Back in February, Yungblud’s cover of David Bowie’s “Life on Mars?” was played on NASA’s livestream in celebration of the rover Perseverance touching down on Mars.
While watching such a monumental occasion and listening to Yungblud’s awe-inspiring ballad, I couldn’t help but draw parallels between the song and the event. There’s a lot of uncertainty when it comes to space exploration — only 40% of all Mars missions have been successful. And there’s a lot of uncertainty when it comes to Bowie’s “Life on Mars?”, as the song has unique chord progressions and key changes in surprising places. In both cases, you never know what might happen next. Either way, I’d like to take this opportunity to discuss the musical wonder that is “Life on Mars?”.
It began as Bowie’s “revenge” song after he was passed over as a lyricist for a song destined for Frank Sinatra. In 1968, while Bowie was working for Essex Music Ltd., he was commissioned to write English lyrics for the French hit song “Comme d’habitude”. However, his final product was rejected. And later on, as Bowie reflects on the lyrics in a 2012 interview, he admits “so I wrote this God awful lyric ‘Even a Fool Learns to Love’…it was dreadful…really embarrassingly bad.”
Even so, Bowie still wanted his version to be published, but the company went with singer/songwriter Paul Anka’s lyrics instead. The song ended up being titled “My Way”, which went on to become Frank Sinatra’s biggest hit. And when Bowie heard Sinatra singing Anka’s lyrics on the radio, he recalled being “really pissed off”.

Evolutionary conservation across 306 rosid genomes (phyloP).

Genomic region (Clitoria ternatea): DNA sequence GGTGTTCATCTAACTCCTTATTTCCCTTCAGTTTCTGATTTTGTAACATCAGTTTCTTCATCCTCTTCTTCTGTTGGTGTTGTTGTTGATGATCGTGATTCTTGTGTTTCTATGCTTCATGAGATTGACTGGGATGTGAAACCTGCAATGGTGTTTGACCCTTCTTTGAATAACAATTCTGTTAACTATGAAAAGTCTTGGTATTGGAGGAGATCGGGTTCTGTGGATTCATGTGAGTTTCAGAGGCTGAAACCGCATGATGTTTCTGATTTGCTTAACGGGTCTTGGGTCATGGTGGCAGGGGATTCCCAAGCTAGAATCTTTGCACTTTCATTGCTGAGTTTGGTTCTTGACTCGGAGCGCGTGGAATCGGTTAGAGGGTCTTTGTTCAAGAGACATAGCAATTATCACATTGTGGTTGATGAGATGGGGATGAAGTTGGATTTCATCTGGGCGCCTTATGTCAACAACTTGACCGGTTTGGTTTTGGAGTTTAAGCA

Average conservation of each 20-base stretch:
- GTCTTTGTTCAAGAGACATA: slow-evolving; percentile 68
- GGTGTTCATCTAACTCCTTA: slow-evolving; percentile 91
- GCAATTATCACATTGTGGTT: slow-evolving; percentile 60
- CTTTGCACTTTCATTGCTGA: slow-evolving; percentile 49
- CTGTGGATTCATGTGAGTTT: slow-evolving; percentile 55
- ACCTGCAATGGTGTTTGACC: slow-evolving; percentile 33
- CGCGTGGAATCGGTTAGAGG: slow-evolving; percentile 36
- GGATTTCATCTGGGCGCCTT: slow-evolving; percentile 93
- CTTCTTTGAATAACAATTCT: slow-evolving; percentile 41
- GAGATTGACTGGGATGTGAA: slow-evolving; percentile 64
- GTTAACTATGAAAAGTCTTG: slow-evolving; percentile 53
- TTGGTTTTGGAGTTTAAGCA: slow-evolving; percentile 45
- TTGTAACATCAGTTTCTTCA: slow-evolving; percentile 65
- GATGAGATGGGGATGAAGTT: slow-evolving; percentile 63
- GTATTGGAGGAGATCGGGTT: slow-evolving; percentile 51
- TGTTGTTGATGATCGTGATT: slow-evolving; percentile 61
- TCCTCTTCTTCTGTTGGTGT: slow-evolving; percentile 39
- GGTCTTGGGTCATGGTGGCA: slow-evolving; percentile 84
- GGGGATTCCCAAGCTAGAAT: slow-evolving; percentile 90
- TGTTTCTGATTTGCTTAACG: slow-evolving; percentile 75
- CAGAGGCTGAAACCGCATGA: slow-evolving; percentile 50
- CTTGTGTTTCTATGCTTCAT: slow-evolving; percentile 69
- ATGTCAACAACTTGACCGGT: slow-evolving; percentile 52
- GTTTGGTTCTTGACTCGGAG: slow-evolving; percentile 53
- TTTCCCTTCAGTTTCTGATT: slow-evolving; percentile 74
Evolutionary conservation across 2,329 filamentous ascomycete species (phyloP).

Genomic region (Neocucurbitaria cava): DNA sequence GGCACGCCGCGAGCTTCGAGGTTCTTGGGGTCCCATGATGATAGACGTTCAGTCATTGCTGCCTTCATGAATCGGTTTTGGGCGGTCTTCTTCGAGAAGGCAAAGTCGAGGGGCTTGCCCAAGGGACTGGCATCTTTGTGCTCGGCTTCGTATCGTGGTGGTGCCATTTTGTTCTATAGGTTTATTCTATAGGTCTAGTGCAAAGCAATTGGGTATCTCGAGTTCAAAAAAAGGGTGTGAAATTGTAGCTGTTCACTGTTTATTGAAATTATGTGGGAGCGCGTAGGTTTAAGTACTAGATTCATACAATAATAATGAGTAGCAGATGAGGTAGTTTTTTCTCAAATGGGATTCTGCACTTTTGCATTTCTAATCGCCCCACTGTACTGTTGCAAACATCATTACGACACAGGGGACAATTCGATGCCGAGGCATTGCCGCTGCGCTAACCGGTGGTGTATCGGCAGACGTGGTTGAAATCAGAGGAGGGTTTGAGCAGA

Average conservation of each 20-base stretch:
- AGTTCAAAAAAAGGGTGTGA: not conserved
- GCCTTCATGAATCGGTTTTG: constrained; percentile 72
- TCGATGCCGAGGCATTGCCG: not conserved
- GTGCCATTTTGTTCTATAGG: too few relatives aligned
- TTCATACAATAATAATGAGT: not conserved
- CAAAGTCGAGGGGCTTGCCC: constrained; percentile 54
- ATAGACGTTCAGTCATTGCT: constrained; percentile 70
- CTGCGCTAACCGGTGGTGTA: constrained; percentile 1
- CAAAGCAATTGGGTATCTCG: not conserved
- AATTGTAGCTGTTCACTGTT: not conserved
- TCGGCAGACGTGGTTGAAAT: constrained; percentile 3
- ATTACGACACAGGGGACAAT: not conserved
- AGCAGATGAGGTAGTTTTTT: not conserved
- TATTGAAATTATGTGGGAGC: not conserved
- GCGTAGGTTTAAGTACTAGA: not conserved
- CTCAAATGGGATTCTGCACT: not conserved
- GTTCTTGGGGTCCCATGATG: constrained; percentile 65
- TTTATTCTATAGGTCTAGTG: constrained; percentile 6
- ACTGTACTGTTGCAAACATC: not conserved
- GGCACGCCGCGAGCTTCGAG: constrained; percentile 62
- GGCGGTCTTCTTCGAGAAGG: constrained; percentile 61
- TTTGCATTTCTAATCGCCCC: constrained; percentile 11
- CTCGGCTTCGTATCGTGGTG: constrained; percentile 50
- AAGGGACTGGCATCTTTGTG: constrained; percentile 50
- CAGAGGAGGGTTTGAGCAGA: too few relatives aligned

In an act of revenge, Bowie decided to write his own version of “My Way”. “Life on Mars” uses the exact same chord progression for the beginning of each verse–both using a very common descending bassline pattern. However, as the song progresses, “Life on Mars” develops into a harmonic masterpiece, with a brilliantly unique spin on the cliches in “My Way”. Instead of continuing with a descending bassline progression, Bowie employs an ascending chord pattern in which the top note of each chord in the sequence goes up. This technique builds momentum into the chorus, where the listener is thrown for a loop as the song suddenly changes key. What’s more, Bowie is able to make these unique elements sound good–they are truly pleasant surprises.
Rick Wakeman, professional keyboardist and producer for “Life on Mars?”, even stated in an interview for a BBC Radio interview: “[Life on Mars?] was the best song I’d ever had the privilege to work on…. It had every single ingredient. The great thing about David was he was a wonderful melody man. But it wasn’t just the melodies; he had great ideas for chord structures and would always throw in the odd surprise when you were least expecting it, and that’s what was so great about playing his stuff. He’d be teaching you a song, you’d be going along, and you’d think ‘Oh I know how this is going to go’, and then it would change. Very clever guy.”
So, after all this discussion–is there life on Mars?
Nobody is certain.
But is there music on Mars?
Yes! Perseverance captured the first-ever audio recording from Mars with its two microphones, and NASA has graciously released it on SoundCloud for us to listen to. In addition, NASA’s Curiosity Mars rover played “Happy Birthday” in 2013 using its sample analysis instrument to produce the tones in the melody and “sing” for itself.
If only we could share the news with Bowie.